A third example is even stranger: an old Somerset woman who used to nurse those who were sick was one day walking to a well for water when a moth brushed against her face.  This gave her the pixy-sight and she immediately saw a little man, who asked her to come with him to try to come with him to tend his seriously ill wife.  I have mentioned the fairy association with moths before, so this incident has some precedents.

Gifts of second sight from the fairies are certainly reported.  Scottish woman Isobel Sinclair was granted such a power, so that she would “know giff thair be any fey bodie in the house” (as her trial on Orkney in February 1633 was told).  A substantial part of the case against her was that she was “a dreamer of dreams.”

Elspeth Reoch had been tried fifteen years previously for very similar reasons to Sinclair: she had had contact with the fairies and they had given her ability to see into the future and tell fortunes.  Elspeth was instructed in two methods of obtaining the second sight.  One was to roast an egg and use the ‘sweat of it’ (the moisture that appeared on the shell, presumably) to wash her hands and then rub her eyes.  The second technique was to pick the flower called millefleur and, kneeling on her right knee, to pull the plant between her middle finger and thumb, invoking the Christian trinity.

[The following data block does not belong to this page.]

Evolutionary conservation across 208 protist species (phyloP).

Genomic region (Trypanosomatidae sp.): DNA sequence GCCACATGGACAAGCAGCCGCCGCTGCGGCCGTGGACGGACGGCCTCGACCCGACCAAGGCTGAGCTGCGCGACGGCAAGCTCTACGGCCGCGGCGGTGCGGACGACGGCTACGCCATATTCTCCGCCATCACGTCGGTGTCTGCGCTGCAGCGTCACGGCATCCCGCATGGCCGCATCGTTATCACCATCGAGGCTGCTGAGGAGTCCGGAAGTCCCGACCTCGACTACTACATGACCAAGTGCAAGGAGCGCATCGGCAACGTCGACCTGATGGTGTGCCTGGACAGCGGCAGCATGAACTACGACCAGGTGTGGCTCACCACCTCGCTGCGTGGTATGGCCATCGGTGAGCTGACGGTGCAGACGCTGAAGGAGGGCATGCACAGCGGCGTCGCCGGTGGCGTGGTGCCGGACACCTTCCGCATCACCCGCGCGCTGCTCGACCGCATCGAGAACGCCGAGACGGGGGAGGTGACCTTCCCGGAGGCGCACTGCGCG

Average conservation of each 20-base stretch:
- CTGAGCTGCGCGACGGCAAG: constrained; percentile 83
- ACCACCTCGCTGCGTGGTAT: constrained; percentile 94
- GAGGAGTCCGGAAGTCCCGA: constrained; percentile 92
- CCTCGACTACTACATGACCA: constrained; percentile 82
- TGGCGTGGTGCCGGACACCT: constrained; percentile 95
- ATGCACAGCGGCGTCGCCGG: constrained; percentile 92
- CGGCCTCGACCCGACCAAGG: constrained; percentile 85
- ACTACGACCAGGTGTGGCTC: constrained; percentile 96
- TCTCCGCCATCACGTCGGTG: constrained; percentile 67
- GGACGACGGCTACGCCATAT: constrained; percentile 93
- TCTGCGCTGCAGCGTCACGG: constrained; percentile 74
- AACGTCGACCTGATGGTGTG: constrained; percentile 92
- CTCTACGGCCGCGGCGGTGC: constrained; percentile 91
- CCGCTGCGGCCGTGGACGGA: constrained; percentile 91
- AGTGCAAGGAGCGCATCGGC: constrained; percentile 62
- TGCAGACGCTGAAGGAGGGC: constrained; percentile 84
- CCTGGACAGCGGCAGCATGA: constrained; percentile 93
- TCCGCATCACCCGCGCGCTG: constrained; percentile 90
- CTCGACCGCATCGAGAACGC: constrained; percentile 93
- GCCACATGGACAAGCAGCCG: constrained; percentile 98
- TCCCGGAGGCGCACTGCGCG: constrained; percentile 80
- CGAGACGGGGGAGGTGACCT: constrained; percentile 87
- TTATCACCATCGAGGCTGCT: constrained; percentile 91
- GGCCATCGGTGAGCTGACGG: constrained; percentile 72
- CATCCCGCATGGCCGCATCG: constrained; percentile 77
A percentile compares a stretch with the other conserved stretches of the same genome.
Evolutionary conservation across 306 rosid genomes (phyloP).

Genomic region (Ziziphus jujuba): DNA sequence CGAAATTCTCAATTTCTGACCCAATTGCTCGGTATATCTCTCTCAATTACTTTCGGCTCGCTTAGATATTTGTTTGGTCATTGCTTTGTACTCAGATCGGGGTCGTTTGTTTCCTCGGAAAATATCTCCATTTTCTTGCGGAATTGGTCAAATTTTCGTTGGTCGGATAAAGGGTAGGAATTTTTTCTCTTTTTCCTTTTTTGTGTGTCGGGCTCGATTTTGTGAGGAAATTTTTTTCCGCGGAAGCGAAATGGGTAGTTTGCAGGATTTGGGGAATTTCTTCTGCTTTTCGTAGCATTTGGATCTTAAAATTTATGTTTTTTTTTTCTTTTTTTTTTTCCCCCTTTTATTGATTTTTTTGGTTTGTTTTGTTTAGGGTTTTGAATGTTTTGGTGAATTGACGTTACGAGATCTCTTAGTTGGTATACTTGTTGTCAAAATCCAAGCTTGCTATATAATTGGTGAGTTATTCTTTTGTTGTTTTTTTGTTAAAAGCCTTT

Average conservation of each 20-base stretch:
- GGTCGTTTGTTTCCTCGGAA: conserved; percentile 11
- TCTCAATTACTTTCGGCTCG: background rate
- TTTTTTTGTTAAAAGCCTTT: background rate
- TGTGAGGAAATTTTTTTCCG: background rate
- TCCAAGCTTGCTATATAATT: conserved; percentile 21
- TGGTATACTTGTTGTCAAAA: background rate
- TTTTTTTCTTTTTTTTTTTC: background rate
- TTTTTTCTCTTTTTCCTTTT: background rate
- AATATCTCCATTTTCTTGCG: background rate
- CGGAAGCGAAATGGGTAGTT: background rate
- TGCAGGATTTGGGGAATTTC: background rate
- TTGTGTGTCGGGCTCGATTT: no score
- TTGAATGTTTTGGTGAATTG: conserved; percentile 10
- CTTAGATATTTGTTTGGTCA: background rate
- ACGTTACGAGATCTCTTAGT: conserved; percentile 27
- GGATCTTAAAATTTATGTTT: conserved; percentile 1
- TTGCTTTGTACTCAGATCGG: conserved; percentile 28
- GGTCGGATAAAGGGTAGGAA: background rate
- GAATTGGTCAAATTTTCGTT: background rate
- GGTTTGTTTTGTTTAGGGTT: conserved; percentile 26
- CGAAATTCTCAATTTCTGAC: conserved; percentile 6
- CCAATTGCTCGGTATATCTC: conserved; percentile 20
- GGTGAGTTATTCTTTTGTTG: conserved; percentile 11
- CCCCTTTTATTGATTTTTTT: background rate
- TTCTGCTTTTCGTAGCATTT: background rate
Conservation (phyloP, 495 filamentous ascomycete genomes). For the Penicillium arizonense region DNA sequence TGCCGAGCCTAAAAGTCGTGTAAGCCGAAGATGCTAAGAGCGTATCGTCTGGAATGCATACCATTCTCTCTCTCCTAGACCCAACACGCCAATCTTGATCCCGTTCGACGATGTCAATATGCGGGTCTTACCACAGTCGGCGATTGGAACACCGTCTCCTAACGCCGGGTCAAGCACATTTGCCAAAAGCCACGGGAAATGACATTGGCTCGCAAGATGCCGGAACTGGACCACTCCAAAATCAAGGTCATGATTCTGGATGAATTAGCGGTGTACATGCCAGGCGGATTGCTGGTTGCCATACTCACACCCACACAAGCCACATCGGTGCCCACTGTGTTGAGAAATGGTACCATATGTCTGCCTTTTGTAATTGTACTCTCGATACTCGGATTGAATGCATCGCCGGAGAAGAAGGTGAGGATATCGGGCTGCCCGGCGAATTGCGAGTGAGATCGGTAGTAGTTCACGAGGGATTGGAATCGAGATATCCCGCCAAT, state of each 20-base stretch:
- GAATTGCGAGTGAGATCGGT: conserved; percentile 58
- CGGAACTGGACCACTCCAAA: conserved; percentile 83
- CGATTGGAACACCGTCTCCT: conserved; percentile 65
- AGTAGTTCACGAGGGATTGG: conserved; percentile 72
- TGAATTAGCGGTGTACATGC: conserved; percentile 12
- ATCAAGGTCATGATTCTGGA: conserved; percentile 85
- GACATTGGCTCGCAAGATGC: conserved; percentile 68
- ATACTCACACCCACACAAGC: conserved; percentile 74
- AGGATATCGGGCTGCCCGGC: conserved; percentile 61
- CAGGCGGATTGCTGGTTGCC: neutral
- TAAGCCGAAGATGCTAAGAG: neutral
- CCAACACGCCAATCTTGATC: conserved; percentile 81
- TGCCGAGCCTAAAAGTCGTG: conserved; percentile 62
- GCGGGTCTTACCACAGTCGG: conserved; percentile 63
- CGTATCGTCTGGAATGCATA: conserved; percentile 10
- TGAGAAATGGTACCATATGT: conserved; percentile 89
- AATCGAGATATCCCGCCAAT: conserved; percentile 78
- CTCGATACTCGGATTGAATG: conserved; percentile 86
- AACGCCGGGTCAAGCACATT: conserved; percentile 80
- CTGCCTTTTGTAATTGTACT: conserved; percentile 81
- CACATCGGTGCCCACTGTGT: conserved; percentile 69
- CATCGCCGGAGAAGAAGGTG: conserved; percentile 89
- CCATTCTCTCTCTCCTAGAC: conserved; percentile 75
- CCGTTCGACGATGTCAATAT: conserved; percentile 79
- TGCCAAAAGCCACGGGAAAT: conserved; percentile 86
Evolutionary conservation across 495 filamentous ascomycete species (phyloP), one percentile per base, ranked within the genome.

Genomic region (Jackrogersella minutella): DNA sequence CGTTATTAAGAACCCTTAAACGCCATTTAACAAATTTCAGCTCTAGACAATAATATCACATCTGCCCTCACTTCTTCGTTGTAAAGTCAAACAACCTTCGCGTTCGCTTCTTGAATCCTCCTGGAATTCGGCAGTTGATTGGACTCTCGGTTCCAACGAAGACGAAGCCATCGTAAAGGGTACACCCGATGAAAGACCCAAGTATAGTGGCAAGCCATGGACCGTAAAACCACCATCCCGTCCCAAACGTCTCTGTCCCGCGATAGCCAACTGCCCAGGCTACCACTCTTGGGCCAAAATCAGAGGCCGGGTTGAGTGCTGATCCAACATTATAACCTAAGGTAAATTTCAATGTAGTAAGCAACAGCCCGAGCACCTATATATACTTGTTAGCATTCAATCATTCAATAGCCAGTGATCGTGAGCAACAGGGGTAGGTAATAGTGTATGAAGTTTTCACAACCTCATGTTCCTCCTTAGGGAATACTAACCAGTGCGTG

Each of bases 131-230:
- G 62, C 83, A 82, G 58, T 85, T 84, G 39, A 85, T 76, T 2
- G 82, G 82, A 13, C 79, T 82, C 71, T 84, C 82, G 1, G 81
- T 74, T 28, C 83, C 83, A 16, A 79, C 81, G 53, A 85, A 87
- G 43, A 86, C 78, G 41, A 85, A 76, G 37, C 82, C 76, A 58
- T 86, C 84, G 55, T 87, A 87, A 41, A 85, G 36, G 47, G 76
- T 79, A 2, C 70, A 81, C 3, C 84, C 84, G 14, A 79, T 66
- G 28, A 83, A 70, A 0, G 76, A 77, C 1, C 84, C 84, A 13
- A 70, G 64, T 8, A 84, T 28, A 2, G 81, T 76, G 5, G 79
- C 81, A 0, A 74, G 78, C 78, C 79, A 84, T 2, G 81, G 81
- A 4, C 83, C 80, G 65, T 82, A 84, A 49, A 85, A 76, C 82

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Once one person had the gift, others could benefit.  Contact with them, by touching them or by looking over a shoulder, would reveal the fairies to the second person as well.

Be warned, though.  The fairies object to uninvited intrusions and to any behaviour they regard as spying.  There is a Victorian report of a case from Wrexham in which a fairy blinded a person just because he looked at it.  A very similar account comes from Exmoor: a person who ‘had dealings’ with the pixies later saw them thieving at the market in Minehead.  When she protested, she was blinded.  Alone, these cases might appear to be truncated versions of the midwife stories mentioned earlier; these nearly always culminate with the midwife spotting the fairy father on a later occasion, whether he is stealing goods at a fair or market or simply out and about in the human world.  She addresses him, giving away her secret, and, in response, she is blinded, whether by a breath in the face or some more physical means.  However, the Wrexham and Minehead stories both suggest that anyone who has the second sight, for whatever reason, might suffer as a consequence if a fairy objects to it.

Seeing through the fairies’ glamour risks exposing those aspects of their conduct that they might rather keep concealed from us (their propensity for stealing our property perhaps being the least of them).  Knowing their secrets can put us in peril, so that it is possibly rash to wish too fervently for knowledge of their hidden world.